Google has often struggled with maintaining the security of its Android platform. This is mostly because the platform is customized extensively by OEMs and carriers. While these OEMs send out regular security patches, a new study has found those rollouts are fake.
Security firm SRL studied 1200 smartphones from 12 OEMs and found many are telling users they are fully secure (up to March 2018), when in fact that's not true. Indeed, the research shows Android manufacturers are faking updates.
“We find that there's a gap between patching claims and the actual patches installed on a device. It's small for some devices and pretty significant for others,” Karsten Nohl and Jakob Lell of the firm Security Research Labs said this week.
“Sometimes these guys just change the date without installing any patches. Probably for marketing reasons, they just set the patch level to almost an arbitrary date, whatever looks best.”
SRL tested devices from some of Android's leading OEM's, such as HTC, Samsung, and Google. The only devices without issues with accurate patch reporting were Google's own Pixel devices. That makes sense as those smartphones comes with stock Android and receive Google's own security fixes.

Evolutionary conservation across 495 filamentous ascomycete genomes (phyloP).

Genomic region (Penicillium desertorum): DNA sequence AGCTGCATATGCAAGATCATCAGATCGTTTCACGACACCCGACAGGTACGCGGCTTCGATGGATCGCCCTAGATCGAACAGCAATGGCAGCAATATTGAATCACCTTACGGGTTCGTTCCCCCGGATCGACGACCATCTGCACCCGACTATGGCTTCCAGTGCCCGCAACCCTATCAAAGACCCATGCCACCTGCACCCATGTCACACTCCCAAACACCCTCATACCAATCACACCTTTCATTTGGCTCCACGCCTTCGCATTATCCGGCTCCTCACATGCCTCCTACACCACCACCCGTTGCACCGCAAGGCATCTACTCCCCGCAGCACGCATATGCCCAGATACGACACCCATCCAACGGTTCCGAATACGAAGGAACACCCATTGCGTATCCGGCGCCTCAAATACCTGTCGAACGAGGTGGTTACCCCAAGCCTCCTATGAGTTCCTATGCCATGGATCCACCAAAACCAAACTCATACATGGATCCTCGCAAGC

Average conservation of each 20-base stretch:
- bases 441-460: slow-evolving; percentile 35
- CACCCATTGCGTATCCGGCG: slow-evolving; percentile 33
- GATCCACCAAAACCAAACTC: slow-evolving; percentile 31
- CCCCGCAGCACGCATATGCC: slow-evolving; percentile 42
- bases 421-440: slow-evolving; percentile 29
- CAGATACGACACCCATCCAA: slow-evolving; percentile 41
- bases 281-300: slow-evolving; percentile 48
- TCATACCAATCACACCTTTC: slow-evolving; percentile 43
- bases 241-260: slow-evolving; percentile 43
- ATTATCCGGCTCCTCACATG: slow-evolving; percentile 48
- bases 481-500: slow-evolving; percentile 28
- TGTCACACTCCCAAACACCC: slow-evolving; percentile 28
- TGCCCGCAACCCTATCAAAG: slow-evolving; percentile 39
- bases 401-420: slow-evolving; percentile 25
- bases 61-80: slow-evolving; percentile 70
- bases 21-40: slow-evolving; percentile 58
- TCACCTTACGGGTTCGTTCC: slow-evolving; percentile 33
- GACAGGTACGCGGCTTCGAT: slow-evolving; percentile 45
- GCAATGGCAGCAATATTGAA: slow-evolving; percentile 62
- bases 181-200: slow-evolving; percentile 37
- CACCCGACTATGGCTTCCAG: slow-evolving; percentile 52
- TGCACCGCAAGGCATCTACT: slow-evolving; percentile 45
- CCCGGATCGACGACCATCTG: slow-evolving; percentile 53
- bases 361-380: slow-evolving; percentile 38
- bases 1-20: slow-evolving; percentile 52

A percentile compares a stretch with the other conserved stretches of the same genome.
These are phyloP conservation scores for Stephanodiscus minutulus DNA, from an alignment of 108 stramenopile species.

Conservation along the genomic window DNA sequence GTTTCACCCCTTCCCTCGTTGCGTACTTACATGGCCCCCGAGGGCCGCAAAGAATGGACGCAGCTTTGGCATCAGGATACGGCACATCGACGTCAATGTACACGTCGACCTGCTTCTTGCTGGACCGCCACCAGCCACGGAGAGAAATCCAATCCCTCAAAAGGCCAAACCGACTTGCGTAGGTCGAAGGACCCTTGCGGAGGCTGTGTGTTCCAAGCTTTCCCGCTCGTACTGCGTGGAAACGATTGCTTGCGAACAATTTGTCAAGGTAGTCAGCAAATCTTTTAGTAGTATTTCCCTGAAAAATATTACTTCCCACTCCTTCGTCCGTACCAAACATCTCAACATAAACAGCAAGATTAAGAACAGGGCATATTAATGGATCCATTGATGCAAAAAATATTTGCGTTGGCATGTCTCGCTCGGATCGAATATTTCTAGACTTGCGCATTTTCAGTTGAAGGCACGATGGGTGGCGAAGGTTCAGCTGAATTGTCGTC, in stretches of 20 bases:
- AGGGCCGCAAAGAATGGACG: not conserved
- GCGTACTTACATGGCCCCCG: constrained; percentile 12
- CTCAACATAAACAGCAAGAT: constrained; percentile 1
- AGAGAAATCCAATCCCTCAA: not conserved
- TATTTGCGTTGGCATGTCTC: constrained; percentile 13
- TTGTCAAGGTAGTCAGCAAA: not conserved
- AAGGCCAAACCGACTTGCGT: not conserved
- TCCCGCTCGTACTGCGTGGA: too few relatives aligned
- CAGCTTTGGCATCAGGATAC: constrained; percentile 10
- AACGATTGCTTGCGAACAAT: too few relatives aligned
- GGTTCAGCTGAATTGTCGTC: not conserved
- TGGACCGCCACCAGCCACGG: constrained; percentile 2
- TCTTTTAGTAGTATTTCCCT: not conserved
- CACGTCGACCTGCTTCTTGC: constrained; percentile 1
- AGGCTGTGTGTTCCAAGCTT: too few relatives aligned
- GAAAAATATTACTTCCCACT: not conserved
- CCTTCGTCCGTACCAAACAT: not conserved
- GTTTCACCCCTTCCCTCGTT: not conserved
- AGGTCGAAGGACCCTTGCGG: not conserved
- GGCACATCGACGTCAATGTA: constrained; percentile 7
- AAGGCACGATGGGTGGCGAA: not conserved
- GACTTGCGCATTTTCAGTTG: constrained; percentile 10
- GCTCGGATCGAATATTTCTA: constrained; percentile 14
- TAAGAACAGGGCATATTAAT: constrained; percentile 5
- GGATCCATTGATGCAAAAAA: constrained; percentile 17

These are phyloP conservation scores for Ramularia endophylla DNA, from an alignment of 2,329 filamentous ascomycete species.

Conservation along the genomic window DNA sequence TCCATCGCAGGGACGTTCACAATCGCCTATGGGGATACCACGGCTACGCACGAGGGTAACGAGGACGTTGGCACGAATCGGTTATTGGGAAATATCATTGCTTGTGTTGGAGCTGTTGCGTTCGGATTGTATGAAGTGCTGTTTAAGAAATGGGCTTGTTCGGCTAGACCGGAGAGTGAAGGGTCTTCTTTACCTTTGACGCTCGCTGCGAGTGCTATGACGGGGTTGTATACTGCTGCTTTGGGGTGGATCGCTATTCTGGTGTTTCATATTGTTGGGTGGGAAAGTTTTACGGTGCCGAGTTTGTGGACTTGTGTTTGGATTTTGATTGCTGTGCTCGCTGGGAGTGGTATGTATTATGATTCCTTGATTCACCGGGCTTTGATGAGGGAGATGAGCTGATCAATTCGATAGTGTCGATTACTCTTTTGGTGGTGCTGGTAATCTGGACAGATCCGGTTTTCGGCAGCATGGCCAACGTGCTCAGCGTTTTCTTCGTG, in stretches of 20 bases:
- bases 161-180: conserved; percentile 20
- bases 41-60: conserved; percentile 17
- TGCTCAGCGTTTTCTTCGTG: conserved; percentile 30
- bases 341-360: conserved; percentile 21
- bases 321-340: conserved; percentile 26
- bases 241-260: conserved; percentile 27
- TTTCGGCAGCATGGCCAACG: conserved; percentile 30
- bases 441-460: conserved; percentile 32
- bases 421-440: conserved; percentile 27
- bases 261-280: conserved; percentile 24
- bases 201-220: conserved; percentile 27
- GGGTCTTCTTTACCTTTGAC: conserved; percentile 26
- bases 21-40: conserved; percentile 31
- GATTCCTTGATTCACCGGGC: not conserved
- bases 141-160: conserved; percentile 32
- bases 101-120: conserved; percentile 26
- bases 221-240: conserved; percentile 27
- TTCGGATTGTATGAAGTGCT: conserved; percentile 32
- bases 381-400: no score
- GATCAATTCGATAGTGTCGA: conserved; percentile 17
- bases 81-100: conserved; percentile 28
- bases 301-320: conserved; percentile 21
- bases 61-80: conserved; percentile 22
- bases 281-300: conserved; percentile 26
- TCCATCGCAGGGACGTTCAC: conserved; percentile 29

As for the other leading manufacturers, devices are not up to date, whether in the low-end of flagship class.
“We found several vendors that didn't install a single patch but changed the patch date forward by several months,” Nohl said. “That's deliberate deception, and it's not very common.”
In other words, OEMs are fooling customers into believing their handset is secure. They are doing this by moving forward the update dates without actually issuing a patch. Google has often said Android at its core is secure, but it can't control what happens to the open platform when it moves to OEMs.
In a statement to Wired, the company says there are other protections aside from updates, but failed to actually address the problem.
“Security updates are one of many layers used to protect Android devices and users, Built-in platform protections, such as application sandboxing, and security services, such as Google Play Protect, are just as important. These layers of security—combined with the tremendous diversity of the Android ecosystem—contribute to the researchers' conclusions that remote exploitation of Android devices remains challenging.”